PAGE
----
In business, people often equate strategy with activity - doing things. The thinking goes that the active pursuit of trying to improve one’s position means a company should constantly be trying new things to try to determine its best course. While elements of this are true, we find that among the companies we work with, the most successful are relatively slow to move on new strategic initiatives.
They are not slow because they are complacent. They appear slow because they say no to more opportunities than they say yes. They exercise a high degree of discipline in determining which are the best opportunities in the best markets with their best targeted customers.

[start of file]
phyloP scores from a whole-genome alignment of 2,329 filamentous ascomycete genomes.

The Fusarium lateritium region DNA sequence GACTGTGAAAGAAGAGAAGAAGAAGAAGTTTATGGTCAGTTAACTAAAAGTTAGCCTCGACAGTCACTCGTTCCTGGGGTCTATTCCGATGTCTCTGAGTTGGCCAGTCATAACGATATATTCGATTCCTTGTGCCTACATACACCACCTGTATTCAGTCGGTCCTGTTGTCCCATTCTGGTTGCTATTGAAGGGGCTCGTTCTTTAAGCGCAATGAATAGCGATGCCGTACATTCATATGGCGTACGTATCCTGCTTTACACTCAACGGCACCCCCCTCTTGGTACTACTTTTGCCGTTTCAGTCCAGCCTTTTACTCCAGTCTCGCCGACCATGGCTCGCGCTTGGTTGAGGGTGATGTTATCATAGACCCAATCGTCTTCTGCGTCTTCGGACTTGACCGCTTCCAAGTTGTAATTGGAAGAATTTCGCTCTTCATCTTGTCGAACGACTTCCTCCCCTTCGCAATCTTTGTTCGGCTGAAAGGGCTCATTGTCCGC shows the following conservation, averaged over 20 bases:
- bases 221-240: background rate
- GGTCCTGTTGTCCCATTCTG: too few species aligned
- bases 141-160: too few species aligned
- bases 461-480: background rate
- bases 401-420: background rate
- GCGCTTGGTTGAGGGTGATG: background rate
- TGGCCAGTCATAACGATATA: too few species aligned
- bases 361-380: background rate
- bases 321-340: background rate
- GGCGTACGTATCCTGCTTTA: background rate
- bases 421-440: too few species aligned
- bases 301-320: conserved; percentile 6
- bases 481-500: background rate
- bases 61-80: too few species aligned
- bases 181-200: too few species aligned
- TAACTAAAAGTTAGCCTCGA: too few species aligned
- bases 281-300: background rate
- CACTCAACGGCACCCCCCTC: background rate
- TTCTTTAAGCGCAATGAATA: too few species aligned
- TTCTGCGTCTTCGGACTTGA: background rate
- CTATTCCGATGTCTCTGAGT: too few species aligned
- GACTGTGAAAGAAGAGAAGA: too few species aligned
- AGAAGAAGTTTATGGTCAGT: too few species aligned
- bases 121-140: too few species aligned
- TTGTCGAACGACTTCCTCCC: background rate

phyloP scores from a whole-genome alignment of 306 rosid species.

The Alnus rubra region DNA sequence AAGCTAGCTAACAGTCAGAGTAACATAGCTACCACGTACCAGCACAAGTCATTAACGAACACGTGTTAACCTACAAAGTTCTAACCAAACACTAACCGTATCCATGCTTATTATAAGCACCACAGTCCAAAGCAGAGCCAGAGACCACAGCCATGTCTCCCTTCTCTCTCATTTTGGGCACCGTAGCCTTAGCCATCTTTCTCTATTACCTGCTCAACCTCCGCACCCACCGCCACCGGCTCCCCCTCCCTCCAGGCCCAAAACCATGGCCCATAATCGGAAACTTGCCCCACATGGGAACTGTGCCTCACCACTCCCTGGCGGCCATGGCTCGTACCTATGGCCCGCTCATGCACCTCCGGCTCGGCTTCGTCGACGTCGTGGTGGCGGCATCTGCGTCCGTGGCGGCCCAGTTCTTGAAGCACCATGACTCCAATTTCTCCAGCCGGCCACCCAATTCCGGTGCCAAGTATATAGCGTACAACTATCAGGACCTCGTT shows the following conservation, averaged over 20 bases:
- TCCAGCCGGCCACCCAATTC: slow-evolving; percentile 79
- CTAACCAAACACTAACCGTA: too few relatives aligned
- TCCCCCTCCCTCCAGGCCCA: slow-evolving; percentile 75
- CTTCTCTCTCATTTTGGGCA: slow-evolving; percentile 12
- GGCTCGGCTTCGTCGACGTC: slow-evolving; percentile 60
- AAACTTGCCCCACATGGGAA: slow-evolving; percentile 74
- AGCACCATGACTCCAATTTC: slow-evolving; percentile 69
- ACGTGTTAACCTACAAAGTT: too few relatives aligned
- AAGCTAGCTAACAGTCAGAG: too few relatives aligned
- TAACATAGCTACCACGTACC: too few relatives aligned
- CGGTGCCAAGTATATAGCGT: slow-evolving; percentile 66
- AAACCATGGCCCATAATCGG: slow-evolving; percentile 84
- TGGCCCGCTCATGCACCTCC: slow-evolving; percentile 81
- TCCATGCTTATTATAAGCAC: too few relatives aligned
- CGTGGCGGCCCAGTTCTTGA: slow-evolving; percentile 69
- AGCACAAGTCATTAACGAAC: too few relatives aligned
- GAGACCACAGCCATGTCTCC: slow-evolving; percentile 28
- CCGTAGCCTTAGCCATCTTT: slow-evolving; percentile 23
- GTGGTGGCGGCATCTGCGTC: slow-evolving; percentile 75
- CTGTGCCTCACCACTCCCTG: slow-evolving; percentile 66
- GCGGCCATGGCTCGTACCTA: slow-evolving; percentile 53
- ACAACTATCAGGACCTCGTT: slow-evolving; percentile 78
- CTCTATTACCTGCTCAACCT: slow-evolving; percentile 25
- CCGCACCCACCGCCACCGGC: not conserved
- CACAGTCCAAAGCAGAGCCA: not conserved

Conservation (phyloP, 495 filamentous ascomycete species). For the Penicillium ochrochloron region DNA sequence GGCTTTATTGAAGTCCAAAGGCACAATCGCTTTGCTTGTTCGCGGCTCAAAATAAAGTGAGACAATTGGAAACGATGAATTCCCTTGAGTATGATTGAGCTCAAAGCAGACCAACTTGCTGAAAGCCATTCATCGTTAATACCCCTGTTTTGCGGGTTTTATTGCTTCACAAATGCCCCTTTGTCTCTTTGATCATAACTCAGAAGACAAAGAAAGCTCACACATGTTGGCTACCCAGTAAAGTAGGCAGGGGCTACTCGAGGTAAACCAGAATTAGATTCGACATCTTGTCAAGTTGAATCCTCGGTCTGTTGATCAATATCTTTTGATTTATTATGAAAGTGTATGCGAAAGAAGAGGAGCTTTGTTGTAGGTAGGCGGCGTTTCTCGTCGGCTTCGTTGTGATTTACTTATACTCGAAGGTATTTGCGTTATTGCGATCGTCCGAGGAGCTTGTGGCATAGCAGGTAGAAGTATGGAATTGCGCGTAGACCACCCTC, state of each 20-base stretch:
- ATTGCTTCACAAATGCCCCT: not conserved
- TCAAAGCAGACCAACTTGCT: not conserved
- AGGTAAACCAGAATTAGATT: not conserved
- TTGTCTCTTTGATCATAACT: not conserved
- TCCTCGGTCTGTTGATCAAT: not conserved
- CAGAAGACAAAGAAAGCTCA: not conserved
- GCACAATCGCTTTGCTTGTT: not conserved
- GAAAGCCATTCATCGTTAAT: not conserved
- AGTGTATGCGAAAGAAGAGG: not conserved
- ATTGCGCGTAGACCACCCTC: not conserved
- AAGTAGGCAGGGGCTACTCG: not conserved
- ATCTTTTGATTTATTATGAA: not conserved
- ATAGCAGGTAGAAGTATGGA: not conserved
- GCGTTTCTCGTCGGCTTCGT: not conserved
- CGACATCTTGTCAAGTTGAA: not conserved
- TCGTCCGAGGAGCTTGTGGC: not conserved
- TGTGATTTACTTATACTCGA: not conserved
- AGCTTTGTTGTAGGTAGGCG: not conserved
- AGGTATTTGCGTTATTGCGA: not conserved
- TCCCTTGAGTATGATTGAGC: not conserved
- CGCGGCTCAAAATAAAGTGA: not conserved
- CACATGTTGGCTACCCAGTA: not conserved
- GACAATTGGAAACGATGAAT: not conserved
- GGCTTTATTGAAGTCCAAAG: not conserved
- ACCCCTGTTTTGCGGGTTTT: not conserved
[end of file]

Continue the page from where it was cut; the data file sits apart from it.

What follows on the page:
The reason for this is that these companies are usually producing very high returns on equity and assets and choosing new strategies only makes sense to the extent that they improve those returns. They exercise significant discipline and patience in making decisions to deploy the company’s assets for new opportunities. This filtering of opportunities is actually much harder to do than taking the approach of doing a lot of things and seeing what might stick.
Bottom line: Don’t confuse activity with good strategy.
Mario O. Vicari is a director with Kreischer Miller and a specialist for the Center for Private Company Excellence. Contact him at Email.
How do you determine which opportunities are best to pursue for your business? Share in the comments.